8:59: They’re expanding on the abilities for availability and recovery. Sorry people, but this means taking advantage of additional functionality in Windows Azure. But it works. I’ve seen it in action in production environments. You can set up AlwaysOn secondaries in Windows Azure. You can backup to Windows Azure. It’s not a requirement to migrate your systems out of your environment, but to use the Azure system as your backup and recovery mechanisms.

9:05: They new backup tools are great. From 2014 we get backups that are encrypted without requiring the database to be encrypted. That’s great. They’re also making it so that you get backups that you can automate based on data changes, not just a timing thing. That opens up whole new ways to protect your systems. I’m excited by this stuff. I’m also interested to see that they’re releasing a tool that will let you incorporate backups to the cloud from your 2005, 2008 and 2008 R2 systems, not just 2012 and 2014. That’s great, but it hurts companies like Red Gate that have been offering this as a product to people for years. Ah well.

9:17: Microsoft continues to expand it’s Hadoop offerings supporting it through the desktop and through Azure in HDInsight. Most of this stuff is in preview, but they have people using it in their production environments, so it must be relatively solid. The point is being able to query everything. Not simply this type of query from structured data and this type from nonstructured.

9:28: Mostly talking about BI stuff. I’m glad we’re serving out the data in better and more interesting ways. I just can’t get too excited about it. In the mean time I’m actively configuring a CTP2 of SQL Server 2014 in an Azure VM while the event is going on. People are trying to download it instead of setting up a VM. They’re crazy.

9:45: That was a good key note.

Sep 26 2013

PASS Votes

I’ve already made my own intentions clear. I’m casting one of my votes for Allen Kinsel. But, I get three votes. Some of you may be asking yourselves, why didn’t recommend two other candidates?

Honesty time.

First, no one else asked me to. I’m actually glad of this. If I received requests for help from more than three of the candidates, I would be very hard pressed to choose. Yes, I ultimately have to, but I don’t have to publicly reject anyone. At this point, it looks like I’m ready to vote for every other candidate. That’s a good thing from my standpoint, maybe not so much from theirs. However, if anyone wanted a little help, they should have asked. That’s a good policy with life in general.

Second, I want Allen on the board. Rather than tell you three people to vote for and watch votes possibly dissipate, I want you focused on one thing, Allen… and two other people. This is pure selfishness on my part, but hey, look at that, I’m the Scary DBA. I get to be selfish on my own blog.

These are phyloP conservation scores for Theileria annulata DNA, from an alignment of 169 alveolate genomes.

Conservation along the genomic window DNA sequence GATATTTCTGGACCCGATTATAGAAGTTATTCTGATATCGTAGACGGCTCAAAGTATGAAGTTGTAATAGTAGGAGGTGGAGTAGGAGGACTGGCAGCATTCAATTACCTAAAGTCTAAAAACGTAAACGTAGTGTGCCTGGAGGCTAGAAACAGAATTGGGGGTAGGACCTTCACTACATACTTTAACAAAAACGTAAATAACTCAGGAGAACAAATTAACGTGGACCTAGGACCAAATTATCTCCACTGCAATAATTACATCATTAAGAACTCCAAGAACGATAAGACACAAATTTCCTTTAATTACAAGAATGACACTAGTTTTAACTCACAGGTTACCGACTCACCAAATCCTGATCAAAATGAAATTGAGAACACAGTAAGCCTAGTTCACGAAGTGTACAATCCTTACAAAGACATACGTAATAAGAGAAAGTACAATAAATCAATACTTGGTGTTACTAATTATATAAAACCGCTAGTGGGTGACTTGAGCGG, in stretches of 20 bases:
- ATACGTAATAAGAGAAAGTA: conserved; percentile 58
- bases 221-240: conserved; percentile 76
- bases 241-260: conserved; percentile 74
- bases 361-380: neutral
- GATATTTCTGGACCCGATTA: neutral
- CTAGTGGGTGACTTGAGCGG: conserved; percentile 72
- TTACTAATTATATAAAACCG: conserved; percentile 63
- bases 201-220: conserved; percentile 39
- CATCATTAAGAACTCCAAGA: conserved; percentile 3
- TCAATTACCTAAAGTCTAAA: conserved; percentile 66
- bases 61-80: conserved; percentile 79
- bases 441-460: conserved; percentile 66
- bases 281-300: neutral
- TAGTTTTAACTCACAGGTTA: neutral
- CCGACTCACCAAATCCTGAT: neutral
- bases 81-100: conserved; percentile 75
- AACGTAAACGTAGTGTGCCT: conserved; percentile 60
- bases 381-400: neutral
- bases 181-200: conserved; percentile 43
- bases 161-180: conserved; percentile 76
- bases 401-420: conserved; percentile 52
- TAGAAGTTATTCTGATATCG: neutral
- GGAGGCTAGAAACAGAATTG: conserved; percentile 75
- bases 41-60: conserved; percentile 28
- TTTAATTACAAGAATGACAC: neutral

Third, I’m kind of stuck. I know where my second vote it is going (and no, I’m not going to tell you), but I am frankly agonizing a little about my third vote. Look at this list. If you know these people as I do, you’d be stuck too.

Fourth, I’m actually considering not casting a third vote because of how this EMEA/Open/US thing is laid out. It makes me think we could see someone win the vote, but not get the seat and that kind of sucks. Discussion on it here. That might be something to address in the future. It feels wonky, but maybe that’s just me. Note, I said considering. Nothing is carved in stone here and I get three votes, pretty sure I’ll use them all. Think of it like Chicago, vote early & often.

Finally, like every single election ever held, to a degree, this is a popularity contest. And I honestly hate that. I hate it about all elections (traditionally, prettier people win, and just how messed up is that), but especially about this one because these are all my friends and I’m going to see friends win and see friends lose. Trust me when I tell you, the friends who lose will be very unhappy. Just be glad that the vote results will be announced next week, not at the Summit the way they used to be. Great googly moogly that made for some really depressing (if, later, fun-filled) evenings (if you weren’t there, you weren’t there). It was much simpler to point to one friend out of many and give you good reasons to vote for him (that’s Allen Kinsel by the way in case anyone lost the thread).

At this point, voting is open. If you met the qualifications you’ve received your email. Go get it done.

Thank you to everyone involved in this. Thanks to the Nominations Committee. It’s a pretty horrible job, but you stepped up and took care of business. Thanks to each and every person who volunteered to run for the board. You’re all better and braver than I.

Oh, and if you are eligible and you don’t vote, please do not let me hear you complaining about how PASS is run. This is your moment to make a difference. If you don’t take it, you just gave up the right to complain about the outcome.

 

Sep 23 2013

PASS Votes and So Should You

To put it bluntly, you need to go cast a vote for Allen Kinsel for the PASS Board.

In his own words, here’s why Allen is running.

Why am I supporting Allen? First, he’s a friend. But ignore that. This isn’t, or at least shouldn’t be, a popularity contest. It’s about getting what you want, what you need, out of the PASS organization. I absolutely believe that Allen has the best interests of this organization at heart. He wants to make a difference for the better. More than that, I’ve seen him working as a volunteer within the organization where he does make a difference, does make things better. He brings passion to the job. If you’ve ever volunteered to help run any kind of organization, you’ll know that one of the single most important things that you can apply is passion. I also think that Allen has a vision for where he wants this organization to go. Even more than that, I think Allen’s vision is the right one. So we’re talking drive, passion, a proven track record and a vision.